What Is Double Taxation and How to Avoid It? (2024)

× Nancy Mann Jackson is an award-winning journalist and content marketing writer who specializes in writing about finance, real estate, healthcare, small business andhuman resources. Her work appears inpublications including CNBC.com, Fortune.com, Entrepreneur, Working Mother, CNNMoney.com, and DailyWorth,and she writes for brands including HSBC Bank, Capital One, Glassdoor, Oracle, ADP, Cintas, Staples,American Express, Acorns, Hospital Corporation of America and a number of others.

The most important decision you make when you start your business — outside of setting the product or service you’ll be selling — might be the corporate business structure you choose. You could form a sole proprietorship, an LLC, an S corporation, or a C corporation. But if you form as a C corp, you’ll have to watch out for double taxation.

So what is double taxation, and how could it affect your business and your bottom line?

What Is Double Taxation?

Double taxation is precisely what it sounds like — being taxed twice on the same source of income. Unlike LLCs, sole proprietors, and S corps, which don’t pay business taxes directly, C corps must pay business taxes. Let’s break it down:

  1. C Corp Taxes: C cop files its income taxes, subtracting expenses and losses. Then, it pays taxes on the remaining profits. The current corporate tax rate is set at 21% by the IRS.
  2. Shareholder Taxes: If a shareholder or owner takes a salary or wages from a C corps’ corporate earnings, they must also pay personal income taxes on those earnings.

So, if you own a C corp, your earnings will be taxed twice—first on the corporate earnings, then on the dividends or wages you earn from the business.


Let’s imagine that your C corp company will make $100,000 in profit this year. The corporate tax rate for 2024 is 21%, according to the Tax Foundation, so your business will have to pay $21,000 in corporate taxes to the IRS. You and your shareholders will receive dividends from the rest of the $79,000, but you’ll each have to pay personal income taxes on those dividends. And because you’re the owner, you’ll pay personal income taxes on the salary you draw.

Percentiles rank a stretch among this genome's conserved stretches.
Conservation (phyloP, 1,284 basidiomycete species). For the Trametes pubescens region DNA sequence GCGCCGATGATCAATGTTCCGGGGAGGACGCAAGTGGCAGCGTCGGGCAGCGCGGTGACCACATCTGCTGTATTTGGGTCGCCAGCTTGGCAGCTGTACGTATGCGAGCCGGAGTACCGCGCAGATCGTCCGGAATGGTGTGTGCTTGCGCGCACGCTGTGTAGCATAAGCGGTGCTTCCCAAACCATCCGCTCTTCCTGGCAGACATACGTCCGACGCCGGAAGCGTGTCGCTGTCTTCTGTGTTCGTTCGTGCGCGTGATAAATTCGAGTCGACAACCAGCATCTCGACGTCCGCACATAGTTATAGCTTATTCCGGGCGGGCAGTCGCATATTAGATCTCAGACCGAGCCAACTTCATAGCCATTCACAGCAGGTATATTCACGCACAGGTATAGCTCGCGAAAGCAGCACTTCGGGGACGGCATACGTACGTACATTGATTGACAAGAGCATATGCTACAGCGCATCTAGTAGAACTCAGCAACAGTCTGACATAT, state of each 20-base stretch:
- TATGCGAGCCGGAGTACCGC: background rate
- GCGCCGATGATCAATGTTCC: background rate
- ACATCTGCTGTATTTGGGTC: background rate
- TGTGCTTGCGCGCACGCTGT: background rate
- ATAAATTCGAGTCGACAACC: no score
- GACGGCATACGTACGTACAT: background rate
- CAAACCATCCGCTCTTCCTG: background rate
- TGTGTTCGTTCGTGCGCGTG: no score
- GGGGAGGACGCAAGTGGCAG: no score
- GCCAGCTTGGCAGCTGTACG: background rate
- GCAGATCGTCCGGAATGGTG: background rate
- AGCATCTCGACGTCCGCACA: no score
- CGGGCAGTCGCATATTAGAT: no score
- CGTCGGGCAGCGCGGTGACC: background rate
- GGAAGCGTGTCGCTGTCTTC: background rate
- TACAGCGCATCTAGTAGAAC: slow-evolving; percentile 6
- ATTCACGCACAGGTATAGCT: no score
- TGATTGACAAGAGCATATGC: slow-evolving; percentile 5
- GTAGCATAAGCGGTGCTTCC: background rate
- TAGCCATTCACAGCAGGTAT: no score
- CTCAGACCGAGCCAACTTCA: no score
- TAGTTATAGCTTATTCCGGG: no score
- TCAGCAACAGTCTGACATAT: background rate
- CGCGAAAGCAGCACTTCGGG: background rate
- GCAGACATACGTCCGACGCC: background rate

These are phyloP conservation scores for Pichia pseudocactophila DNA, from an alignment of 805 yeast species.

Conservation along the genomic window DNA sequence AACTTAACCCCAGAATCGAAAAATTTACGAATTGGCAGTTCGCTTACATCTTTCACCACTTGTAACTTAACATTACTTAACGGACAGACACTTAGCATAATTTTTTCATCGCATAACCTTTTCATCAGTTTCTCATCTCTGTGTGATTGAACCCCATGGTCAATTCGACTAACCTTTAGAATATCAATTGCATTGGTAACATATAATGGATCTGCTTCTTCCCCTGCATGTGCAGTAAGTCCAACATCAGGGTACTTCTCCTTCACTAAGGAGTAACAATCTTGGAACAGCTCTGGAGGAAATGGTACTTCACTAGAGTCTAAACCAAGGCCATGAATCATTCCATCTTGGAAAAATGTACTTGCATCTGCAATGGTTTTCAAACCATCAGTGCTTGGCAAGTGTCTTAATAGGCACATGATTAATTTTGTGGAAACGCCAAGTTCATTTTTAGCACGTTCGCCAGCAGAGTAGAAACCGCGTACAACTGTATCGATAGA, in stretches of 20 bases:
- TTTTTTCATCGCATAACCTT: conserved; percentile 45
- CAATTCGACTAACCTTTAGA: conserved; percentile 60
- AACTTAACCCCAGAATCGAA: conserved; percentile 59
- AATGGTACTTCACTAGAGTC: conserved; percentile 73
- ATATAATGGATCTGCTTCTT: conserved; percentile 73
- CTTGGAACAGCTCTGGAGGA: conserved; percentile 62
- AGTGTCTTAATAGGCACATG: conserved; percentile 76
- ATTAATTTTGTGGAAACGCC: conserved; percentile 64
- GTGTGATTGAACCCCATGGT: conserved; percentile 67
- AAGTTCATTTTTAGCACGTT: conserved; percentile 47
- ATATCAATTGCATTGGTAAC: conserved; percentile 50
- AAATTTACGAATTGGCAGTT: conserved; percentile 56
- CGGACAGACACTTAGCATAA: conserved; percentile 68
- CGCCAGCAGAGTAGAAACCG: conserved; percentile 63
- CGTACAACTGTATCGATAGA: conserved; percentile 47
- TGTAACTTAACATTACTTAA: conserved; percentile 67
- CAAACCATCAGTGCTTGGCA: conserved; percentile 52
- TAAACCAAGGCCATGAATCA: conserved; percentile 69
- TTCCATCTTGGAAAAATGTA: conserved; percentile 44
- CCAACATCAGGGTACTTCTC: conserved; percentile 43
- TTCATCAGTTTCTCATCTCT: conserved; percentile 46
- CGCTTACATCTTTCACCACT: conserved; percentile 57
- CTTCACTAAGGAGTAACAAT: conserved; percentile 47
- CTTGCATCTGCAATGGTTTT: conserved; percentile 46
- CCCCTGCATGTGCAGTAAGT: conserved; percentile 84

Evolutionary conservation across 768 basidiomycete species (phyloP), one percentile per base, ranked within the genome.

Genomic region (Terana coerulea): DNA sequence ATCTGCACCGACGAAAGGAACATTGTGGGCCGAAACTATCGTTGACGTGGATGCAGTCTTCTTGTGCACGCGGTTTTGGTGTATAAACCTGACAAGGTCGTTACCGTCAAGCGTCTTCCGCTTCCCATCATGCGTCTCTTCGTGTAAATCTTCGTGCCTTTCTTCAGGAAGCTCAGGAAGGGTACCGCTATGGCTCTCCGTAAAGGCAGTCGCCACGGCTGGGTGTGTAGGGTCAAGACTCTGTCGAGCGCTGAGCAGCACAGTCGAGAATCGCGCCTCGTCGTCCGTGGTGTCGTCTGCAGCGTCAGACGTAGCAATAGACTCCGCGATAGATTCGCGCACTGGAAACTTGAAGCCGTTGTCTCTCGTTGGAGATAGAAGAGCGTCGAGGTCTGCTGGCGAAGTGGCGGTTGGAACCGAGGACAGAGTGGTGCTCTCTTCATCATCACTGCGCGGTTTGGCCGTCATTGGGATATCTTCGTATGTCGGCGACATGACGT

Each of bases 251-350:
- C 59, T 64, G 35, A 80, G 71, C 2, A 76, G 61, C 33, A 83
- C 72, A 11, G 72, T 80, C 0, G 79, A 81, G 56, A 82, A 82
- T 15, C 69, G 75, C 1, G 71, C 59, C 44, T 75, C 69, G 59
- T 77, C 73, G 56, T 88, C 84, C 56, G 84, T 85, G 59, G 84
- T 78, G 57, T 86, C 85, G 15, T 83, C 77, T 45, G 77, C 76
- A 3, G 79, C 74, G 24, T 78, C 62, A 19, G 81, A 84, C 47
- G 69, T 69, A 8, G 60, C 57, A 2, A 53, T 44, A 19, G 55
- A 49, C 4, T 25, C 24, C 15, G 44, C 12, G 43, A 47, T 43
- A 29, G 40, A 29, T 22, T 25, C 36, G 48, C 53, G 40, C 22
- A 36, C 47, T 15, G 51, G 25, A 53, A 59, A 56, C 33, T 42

How to Avoid Double Taxation

C corps can’t escape this tax maze entirely, but they can adjust their strategies:

  • Retaining corporate earnings. You can avoid double taxation by keeping profits in the business rather than distributing it to shareholders as dividends. If shareholders don’t receive dividends, they’re not taxed on them, so the profits are only taxed at the corporate rate. If you and your shareholders rely on company profit for income, retaining corporate earnings probably isn’t a good idea. But if you can afford to reinvest the cash, you could grow your business.
  • Pay salaries instead of dividends. You can distribute profit as salaries or bonuses instead of as dividends. Employees will have to pay personal taxes on any salaries or bonuses they earn, but they’ll be deductible expenses for your business.
  • Split income. Income splitting is a strategy in which a business owner withdraws from the corporate profit what they need to support their lifestyle but leaves the rest of the profits in the corporation. Because progressive tax brackets affect C corps and individuals, income splitting can minimize double taxation. By taking a tax-deductible salary and leaving the rest of the profit for reinvestment, you reduce your personal gross income and the business’s taxable income.

Double taxation can seem like a penalty for C corp owners, but by incorporating these strategies, business owners can take advantage of the C corp structure while minimizing the effects of double taxation.

Despite the possibility of double taxation, some may still choose C corporation for the following advantages:

  • Limited liability and separate legal identity: C corps provides limited liability for their owners. Shareholders are not personally liable for the corporation’s debts. The corporation has a separate legal identity, meaning it exists independently from its owners. This separation shields shareholders from personal financial risks.
  • Tax advantages for smaller business owners: Unlike sole proprietors or partnerships, C corps don’t pay self-employment taxes on profits. C corps have more flexibility with deductions, salaries, and dividend distributions.
  • Attractive for investors: Investors often prefer C corps due to their well-established legal precedents and widespread acceptance by venture capitalists.

The Bottom Line

While double taxation is a big consideration, the C corp structure offers benefits– especially for companies aiming for aggressive growth. One could argue that regardless of double taxation, C corps provides many advantages for large and small business owners.

Tags: Small Business Resources, Taxes

What Is Double Taxation and How to Avoid It? (2024)


What Is Double Taxation and How to Avoid It? ›

You can avoid double taxation by keeping profits in the business rather than distributing it to shareholders as dividends. If shareholders don't receive dividends, they're not taxed on them, so the profits are only taxed at the corporate rate.